Research on the mobility of selected technology critical elements (TCE) and their speciation forms in soil in areas associated with the storage and processing of electrowaste

Projects manager: Magdalena Jabłońska-Czapla D.Sc., Associate Professor

Project completed

The development of electrical and electronic industry, rapid consumption and "ageing" of the equipment entail the necessity of regular replacement, which increases the amount of electrical and electronic waste (called just e-waste or WEEE). E-waste is a specific type of waste, that is a source of PTE (Potentially Toxic Elements), including TCE (Technology Critical Elements). The implementation of the project allowed to obtain original results of comprehensive environmental and material research, including: determining and comparing the content of elements, including critical elements (TCE), in soils in the areas surrounding various WEEE processing plants in Katowice, Krakow and Lublin; as well as the speciation of germanium, thallium and tellurium in soils. As part of the project, the quantitative and qualitative content of Ge, Te and Tl and other PTE in the soil profile was identified, as well as the methodology of soil sample preparation and determination of ionic forms of Ge, Te and Tl using the hyphenated HPLC-ICP-MS technique. Their mobility was also tested by sequential chemical extraction. In this study, the soil magnetometry method was used for the first time to mark out the soil sampling sites in relation to the TCE elements. The soil magnetometry method based on in situ measurements of soil magnetic susceptibility is a good tool for determining the range of dust emission, as well as the location of sampling sites (places with high magnetic susceptibility values, and therefore with high accumulation of technogenic magnetic particles together with PTE and TCE). Chemometric studies showed a strong positive correlation between the content of critical elements and the magnetic susceptibility and other elements present in the soil. Storage, processing and recycling of electrowaste increases the pollution with toxic and critical elements in the environment. The soil is the most susceptible to the accumulation of pollutants and is an indicator of many years of human activity. It has been shown that the increase in the content of Ge, Tl and Te in the soil is influenced by such factors as: the type of soil in the area surrounding the WEEE plant, the prevailing winds direction in this area, topography, as well as the duration of waste processing. A strong correlation was found between the length of the electrowaste processing time and the concentration of TCE in the soil. The highest concentration of TCE was found in the areas surrounding the WEEE plant in Katowice, then in Krakow, and the shortest operating plant in Lublin had the lowest impact on the environment. Our research showed that the dominant forms in soil are Tl(I), Ge(IV) and that the concentrations of both tellurium forms (Te(IV) and Te(VI)) were comparable or the concentration of the reduced form of tellurium quantitatively exceeded the content of Te(VI). Sequential chemical extraction of critical elements allowed to determine the mobility of Ge, Tl, Te in soils, which, combined with the speciation analysis of the ionic forms of these elements, significantly expanded the knowledge on this subject at the international level. The study of the elements content in the soil profile showed that the highest concentration of TCE was found in the topsoil, which clearly indicates an anthropogenic rather than a geogenic origin of these elements. Our research has shown that although in the areas surrounding WEEE processing plants an increase in the concentration of TCE in soils is observed, these elements are bound by soils and occur in immobile forms, poorly accessible to plants.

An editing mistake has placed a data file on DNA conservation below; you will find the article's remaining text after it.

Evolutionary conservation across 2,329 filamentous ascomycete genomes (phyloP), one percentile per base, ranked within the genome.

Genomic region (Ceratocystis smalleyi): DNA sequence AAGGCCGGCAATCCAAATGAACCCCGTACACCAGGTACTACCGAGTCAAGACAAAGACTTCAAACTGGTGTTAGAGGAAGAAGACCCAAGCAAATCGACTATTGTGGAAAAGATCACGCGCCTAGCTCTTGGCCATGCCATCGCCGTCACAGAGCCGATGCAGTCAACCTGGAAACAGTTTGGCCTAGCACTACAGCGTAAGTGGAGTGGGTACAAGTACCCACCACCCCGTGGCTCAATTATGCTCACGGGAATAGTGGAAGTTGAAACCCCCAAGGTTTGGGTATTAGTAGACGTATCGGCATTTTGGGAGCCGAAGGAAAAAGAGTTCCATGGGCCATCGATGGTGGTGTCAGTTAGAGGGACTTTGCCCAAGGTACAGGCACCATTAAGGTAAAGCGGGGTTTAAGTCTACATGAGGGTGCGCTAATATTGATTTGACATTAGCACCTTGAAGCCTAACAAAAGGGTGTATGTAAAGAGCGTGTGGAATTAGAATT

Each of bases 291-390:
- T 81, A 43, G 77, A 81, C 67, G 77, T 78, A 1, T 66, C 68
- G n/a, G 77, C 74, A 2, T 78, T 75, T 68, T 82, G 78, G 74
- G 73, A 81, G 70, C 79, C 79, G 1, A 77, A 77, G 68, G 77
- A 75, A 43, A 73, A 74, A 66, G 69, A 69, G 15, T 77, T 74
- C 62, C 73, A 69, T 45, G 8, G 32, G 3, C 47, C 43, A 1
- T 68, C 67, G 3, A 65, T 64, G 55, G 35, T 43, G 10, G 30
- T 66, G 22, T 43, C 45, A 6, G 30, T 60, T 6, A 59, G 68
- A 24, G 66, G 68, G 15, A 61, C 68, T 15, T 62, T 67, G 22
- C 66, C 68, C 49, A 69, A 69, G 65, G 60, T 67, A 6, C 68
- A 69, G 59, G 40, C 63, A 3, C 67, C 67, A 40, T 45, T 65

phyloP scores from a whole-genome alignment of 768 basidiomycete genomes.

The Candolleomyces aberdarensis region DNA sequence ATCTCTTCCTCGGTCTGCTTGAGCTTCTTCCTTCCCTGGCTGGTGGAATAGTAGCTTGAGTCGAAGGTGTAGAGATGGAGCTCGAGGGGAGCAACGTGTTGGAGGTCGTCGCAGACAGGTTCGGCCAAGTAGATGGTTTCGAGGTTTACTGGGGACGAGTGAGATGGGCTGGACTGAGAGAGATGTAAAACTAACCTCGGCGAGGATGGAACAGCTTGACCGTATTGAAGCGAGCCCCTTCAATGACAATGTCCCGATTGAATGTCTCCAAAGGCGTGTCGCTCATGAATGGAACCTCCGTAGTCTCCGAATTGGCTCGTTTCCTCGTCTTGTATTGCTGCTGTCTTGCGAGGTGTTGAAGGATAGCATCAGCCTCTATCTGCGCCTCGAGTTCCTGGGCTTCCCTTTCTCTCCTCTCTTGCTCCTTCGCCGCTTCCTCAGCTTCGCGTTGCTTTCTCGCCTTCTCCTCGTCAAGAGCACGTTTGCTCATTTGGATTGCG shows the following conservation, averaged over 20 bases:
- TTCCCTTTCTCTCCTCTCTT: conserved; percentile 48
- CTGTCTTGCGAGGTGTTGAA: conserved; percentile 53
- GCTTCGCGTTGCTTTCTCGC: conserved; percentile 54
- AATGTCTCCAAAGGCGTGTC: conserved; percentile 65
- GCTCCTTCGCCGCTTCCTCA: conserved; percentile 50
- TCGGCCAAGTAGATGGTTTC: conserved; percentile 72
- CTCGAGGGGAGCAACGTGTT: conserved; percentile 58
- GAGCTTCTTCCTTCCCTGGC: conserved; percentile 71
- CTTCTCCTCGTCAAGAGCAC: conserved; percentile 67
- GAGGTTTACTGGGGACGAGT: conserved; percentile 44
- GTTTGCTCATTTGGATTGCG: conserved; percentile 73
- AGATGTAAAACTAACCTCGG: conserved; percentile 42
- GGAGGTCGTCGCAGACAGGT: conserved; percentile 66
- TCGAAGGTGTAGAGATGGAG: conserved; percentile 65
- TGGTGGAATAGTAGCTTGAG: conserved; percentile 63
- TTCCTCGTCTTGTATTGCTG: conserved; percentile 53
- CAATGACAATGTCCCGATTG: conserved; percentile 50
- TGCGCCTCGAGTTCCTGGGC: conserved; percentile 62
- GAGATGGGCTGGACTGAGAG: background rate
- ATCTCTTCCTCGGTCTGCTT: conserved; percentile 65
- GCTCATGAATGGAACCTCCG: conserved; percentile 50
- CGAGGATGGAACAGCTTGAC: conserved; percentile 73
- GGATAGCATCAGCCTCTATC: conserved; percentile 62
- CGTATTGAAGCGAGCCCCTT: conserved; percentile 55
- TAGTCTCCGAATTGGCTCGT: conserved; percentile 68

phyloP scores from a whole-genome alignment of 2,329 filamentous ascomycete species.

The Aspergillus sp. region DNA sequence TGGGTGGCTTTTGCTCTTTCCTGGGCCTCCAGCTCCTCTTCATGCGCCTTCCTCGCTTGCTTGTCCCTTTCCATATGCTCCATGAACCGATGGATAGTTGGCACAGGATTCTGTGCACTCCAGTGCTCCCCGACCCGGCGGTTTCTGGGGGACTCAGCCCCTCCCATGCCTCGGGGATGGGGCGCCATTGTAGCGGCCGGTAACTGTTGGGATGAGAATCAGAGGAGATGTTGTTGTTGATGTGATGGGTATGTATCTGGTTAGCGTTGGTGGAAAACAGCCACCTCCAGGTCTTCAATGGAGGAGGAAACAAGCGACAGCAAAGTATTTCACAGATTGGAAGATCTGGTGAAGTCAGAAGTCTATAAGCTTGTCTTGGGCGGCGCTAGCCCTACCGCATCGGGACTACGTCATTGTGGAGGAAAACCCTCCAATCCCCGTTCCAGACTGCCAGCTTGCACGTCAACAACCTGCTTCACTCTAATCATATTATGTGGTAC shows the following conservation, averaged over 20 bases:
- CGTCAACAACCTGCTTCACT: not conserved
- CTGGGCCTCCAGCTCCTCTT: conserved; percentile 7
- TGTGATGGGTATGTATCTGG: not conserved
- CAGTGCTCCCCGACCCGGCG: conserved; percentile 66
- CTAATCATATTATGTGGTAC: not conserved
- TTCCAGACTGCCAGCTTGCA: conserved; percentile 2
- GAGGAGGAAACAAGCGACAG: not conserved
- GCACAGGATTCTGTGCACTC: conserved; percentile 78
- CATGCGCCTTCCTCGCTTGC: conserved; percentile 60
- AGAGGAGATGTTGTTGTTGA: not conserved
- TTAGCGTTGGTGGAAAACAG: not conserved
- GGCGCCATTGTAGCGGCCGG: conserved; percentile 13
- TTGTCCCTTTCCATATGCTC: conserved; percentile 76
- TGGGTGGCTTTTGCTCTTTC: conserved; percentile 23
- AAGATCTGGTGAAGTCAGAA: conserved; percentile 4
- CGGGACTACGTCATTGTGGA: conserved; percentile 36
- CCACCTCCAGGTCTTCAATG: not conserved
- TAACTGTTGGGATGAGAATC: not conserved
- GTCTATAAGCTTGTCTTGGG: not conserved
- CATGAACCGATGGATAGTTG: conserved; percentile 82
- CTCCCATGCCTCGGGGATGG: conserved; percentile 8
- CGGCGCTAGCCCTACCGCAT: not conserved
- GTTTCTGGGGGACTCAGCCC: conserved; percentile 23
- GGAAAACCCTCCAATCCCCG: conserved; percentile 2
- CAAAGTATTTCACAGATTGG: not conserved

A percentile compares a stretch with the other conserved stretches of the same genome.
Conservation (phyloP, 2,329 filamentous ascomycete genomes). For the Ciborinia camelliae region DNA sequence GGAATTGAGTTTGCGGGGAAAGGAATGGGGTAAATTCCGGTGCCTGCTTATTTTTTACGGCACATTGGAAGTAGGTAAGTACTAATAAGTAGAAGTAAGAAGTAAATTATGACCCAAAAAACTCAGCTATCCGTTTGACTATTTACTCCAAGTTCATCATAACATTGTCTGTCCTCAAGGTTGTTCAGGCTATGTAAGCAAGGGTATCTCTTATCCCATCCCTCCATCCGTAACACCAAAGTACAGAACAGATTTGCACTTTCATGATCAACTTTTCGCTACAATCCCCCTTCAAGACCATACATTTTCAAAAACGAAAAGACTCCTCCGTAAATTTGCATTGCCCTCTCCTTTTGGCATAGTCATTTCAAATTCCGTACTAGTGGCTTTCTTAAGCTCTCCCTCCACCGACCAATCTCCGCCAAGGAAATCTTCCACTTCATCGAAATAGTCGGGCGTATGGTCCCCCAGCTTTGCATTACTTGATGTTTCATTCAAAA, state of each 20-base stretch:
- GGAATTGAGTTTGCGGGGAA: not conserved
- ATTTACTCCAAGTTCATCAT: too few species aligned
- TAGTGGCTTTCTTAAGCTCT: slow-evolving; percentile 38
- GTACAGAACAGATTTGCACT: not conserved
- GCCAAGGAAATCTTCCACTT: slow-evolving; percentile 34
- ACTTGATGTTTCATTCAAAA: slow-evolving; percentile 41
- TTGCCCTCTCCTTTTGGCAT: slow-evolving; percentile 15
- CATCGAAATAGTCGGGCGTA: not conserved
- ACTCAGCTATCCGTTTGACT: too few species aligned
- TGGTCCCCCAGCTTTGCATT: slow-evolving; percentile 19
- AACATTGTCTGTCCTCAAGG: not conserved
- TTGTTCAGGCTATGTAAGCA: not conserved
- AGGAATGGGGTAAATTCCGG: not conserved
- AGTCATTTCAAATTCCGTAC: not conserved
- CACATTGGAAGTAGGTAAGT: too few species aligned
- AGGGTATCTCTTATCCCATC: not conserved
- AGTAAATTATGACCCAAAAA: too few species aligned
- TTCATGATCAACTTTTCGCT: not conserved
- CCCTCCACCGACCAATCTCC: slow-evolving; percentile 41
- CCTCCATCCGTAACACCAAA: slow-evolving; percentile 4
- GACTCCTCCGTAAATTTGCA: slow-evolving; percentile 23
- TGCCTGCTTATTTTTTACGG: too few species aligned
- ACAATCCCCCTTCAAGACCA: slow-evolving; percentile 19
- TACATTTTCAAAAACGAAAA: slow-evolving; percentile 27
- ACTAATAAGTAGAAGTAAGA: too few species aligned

Selected electronic elements (solar lamps, solar cells, LED TV screens, LCD screens, photoresistors, photodiodes, phototransistors) being the carriers of Ge, Te and Tl were analyzed. These electronic elements were ground, a sieve analysis was performed and the content of elements in individual fractions was determined. This issue is particularly important because the WEEE recycling processes (crushing, grinding, and even collection and transport operations) can lead to dispersion and migration of TCE pollutants to the environment. It was found that Ge, Te and Tl are concentrated in the finest fractions of ground e-waste and this favors their migration during their storage and processing.

The implementation of the project allowed for the publication of several articles of international scope with high IF, several works are in preparation. The research results were widely presented at national and international conferences. The created and validated methodologies for determining the total TCE content and their species in soils were the project result. The project research has made a significant contribution to environmental engineering, analytical chemistry, metallurgy, soil science and geophysics.




Institute of Environmental Engineering of the Polish Academy of Sciences in Zabrze

41-819 Zabrze, ul. M. Skłodowskiej-Curie 34
tel.: +48 32 271 64 81
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e-mail: ipis@ipispan.edu.pl
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